New directors and PSCs will need their identity to be verified before notifying the Registrar of their appointment or interest, and, in the case of existing directors and PSCs, verification will need to occur before the company submits its first confirmation statement after the legislation comes into force.

Verification will either take place directly via Companies House, which will use matching technology to compare a photograph or facial scan with a primary identifying document (such as a passport) or indirectly via an “Authorised Corporate Service Provider”, described in further detail below.

Failure to comply with these new verification requirements could result in a number of potential consequences, including criminal proceedings against the relevant director, PSC or corporate entity, civil penalties and/or rejection of statutory filings.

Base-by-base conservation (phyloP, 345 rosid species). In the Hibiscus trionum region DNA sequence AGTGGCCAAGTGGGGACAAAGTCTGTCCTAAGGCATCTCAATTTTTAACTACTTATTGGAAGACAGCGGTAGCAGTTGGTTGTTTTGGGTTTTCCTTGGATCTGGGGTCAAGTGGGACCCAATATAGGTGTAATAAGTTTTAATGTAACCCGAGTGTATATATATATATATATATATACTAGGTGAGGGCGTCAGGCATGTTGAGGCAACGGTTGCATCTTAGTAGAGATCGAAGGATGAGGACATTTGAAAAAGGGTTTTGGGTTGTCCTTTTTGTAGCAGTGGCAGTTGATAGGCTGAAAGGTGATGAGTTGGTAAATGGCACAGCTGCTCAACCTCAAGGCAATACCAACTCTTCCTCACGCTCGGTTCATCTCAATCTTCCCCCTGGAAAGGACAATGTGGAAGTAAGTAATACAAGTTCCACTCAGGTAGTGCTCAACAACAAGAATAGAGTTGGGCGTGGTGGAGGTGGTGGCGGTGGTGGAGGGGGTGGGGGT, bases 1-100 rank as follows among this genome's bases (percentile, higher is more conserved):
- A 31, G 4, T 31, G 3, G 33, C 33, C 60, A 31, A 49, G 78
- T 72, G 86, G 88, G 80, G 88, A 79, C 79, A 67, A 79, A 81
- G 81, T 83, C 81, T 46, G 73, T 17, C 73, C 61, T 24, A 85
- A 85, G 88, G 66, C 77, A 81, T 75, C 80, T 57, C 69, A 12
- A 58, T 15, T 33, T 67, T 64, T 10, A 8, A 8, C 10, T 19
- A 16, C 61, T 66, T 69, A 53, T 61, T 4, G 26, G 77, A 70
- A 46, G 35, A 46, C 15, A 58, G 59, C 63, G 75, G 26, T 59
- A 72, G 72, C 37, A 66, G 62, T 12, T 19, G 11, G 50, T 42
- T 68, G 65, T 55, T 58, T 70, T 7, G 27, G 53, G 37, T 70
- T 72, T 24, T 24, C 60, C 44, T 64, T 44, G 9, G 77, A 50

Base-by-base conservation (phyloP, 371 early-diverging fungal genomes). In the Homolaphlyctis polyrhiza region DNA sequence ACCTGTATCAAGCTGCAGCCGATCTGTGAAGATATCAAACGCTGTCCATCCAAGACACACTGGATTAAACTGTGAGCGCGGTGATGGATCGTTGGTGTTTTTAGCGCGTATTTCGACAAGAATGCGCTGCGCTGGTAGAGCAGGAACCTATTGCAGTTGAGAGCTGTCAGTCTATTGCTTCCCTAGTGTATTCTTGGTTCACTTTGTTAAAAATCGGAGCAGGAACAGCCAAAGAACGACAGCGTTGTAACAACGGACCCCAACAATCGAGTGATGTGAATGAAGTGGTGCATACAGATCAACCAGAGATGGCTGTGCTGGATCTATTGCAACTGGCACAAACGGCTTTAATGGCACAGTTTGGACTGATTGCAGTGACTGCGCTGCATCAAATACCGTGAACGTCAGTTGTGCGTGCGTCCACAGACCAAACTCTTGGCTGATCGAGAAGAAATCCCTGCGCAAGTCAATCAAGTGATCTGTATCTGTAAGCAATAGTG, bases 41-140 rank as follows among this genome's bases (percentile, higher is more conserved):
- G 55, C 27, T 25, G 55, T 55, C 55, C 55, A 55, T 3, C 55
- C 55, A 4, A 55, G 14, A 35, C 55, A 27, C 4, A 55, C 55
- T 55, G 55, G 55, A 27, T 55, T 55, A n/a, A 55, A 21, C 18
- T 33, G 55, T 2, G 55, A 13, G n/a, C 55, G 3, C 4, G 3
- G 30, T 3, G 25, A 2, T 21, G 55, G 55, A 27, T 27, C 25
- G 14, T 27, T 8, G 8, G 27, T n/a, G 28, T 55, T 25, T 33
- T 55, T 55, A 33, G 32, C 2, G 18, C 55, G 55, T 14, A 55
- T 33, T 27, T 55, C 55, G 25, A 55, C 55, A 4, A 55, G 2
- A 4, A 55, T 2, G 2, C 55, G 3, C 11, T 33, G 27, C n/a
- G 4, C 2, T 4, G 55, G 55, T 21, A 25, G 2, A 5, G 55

Directors who fail to comply could ultimately be prohibited from acting as a director (or equivalent) of any UK entity.

Our expectation is that secondary legislation following enactment of the Bill will impose the verification requirements outlined above on all members of an LLP, who would need to be notified to the Registrar, and that they will face the same consequences as individual directors or PSCs if they fail to comply.

Although not currently formally proposed, it is also possible that the government will seek to extend these verifications to LLPs formed under foreign laws and other overseas entities operating in the UK in due course.

Authorised Corporate Service Providers (ACSPs)